JAMES MUIRSON TAYLOR, the senior member
of the firm of Taylor & Abrams, attorneys-at-law of Taylorville, is of Scotch birth. He was born on the 2d of December, 1839, in New
Byth, Aberdeenshire, Scotland,
and is a son of Samuel and Isabella (Lawrence)
Taylor. His father was a bookbinder and bookseller, a man of superior intelligence and an incessant reader, who
took a great delight in collecting rare books, of which he possessed many. He also took an active part in the establishing
of circulating libraries.
He and his wife were members of the Baptist
Church, and carefully looked after the religious training
of their children.
Our subject was only about five years old
at the time of his mother's death. He inherited a literary taste, and his books were his dearest companions in
boyhood. With an elder sister and younger brother, he sailed from Aberdeen, April
24, 1854, and crossed the Atlantic to the New World, joining a sister who was living near Millburn, Lake County, Ill.
There he began working as a farm hand at $7 per month. He also attended school in Lake County, and in the fall
of 1856 went to La Crosse, Wis., where he aided
in setting up an engine in a sawmill and became assistant engineer.
He was thus employed for a year, after which
he returned to Lake County,
where he engaged in teaching school during the winter seasons. He had attended for a limited time the High
School of Kenosha, Wis., and the academy
of Waukegan, Ill.
Prompted by a desire to aid his country
in her struggle to preserve the Union, Mr. Taylor joined the boys in
blue August 1, 1862, and became a member of Company C, Ninety-sixth Illinois Infantry, his younger brother, John
Y., having enlisted in the same company. The regiment was assigned to the Army of the Cumberland
and took part in all the engagements -throughout the summer of 1863. Mr. Taylor was left at a hospital for six
weeks in Tennessee, and then rejoined his
command in Georgia. May 9,
1864, at Buzzard's Roost, just after the Atlanta
campaign had begun, he was wounded, a gun-shot shattering his right arm, which on the 27th had to be amputated.
This terminated his career as a soldier. He remained in the hospital until the 27th of July, when he was sent home,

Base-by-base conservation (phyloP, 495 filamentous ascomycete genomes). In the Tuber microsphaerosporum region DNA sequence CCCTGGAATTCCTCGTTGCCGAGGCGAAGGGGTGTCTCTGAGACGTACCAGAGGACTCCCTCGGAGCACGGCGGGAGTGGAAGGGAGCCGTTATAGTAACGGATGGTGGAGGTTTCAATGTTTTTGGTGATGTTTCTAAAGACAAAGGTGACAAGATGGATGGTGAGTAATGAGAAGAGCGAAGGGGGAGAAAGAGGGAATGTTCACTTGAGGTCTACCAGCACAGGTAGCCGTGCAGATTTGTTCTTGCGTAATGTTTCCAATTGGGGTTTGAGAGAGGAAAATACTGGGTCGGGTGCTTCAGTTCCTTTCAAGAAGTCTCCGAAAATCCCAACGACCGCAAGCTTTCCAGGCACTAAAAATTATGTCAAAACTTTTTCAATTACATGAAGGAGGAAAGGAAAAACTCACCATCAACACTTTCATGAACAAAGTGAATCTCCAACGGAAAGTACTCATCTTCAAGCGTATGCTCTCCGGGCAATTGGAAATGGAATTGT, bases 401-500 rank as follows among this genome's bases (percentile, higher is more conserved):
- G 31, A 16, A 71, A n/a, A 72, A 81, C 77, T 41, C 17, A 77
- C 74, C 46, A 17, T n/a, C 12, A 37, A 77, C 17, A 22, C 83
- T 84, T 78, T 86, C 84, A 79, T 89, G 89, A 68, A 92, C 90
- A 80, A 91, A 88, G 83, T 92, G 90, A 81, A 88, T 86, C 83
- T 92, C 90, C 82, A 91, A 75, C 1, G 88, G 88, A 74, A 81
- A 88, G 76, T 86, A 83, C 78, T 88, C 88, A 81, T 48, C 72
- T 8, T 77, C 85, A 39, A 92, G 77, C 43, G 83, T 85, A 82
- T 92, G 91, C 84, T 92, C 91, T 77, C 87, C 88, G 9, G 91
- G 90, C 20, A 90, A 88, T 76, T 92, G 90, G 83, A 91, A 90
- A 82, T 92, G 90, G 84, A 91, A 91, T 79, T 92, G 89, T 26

but gangrene set in and for a long time his life was despaired of.
October had come before he was even able
to ride, and it was nearly a year before he had sufficiently recovered his strength to engage in any kind of labor.
He was discharged March 20, 1865, with the rank of Second Sergeant. His brother was wounded at the battle of Chickamauga, and died from the
effects of said wound November 24, 1863.
When he had somewhat recovered his health,
Mr. Taylor went to Philadelphia and took a course
of book-keeping in Bryant & Stratton's Business
College. In January, 1866, he became a student in the law
office of Blodgett, Upton & Williams, and there remained until October 1, 1868, although he was admitted to
the Bar in March of that year before the Supreme Court.
At the date above mentioned, he came to
Taylorville and formed a partnership
with Judge Andrew Simpson, which connection continued two years. The firm of Taylor & Abrams has been in existence
three years and does a general law practice, receiving a liberal share of the public patronage.
On the 26th of November, 1868, Mr. Taylor
was married in Waukegan, Ill., to Miss Adelia A. Stewart, a native of this State, and unto them have been born
seven children, as follows: Samuel S., who is now proprietor of a book store in Taylorville; Mary F., who was educated in Mt. Carroll Seminary [ed., later known as Frances Shimer Academy; later allied to the University
of Chicago; eventually known as Frances Shimer Academy of the University of Chicago]and Moulton College; Mabel
Geneva and Leslie J., who are students in the High School; John W., George G. and Clara Isabel. The family circle
yet remains unbroken and the children are still at home. The household is the abode of hospitality and its members
rank high in social circles.
Mr. and Mrs. Taylor are members of the Baptist
Church and take an active part in church work. He has served
as Trustee for a number of years and has also been Superintendent of the Sunday school. The early religious training
given our subject by his parents has borne fruit in his honorable, upright life. Socially, he is a member of the
Odd Fellows' society and Encampment
belongs to the Knights of Pythias and to Francis
M. Long Post No. 392, G. A. R. In these various orders
he has held a number of offices.
In politics, he is an inflexible adherent
of the Republican party, and has been
an active campaign worker making many speeches in support of the candidates of that party. With the same fidelity,
with which he went to the relief of his country when the Union was in danger,
he discharges his duties of citizenship, taking an active interest in all that pertains to the welfare of the community.
He has now been engaged in the practice of law with marked success for about a quarter of a century and is classed
among the prominent legal practitioners of Christian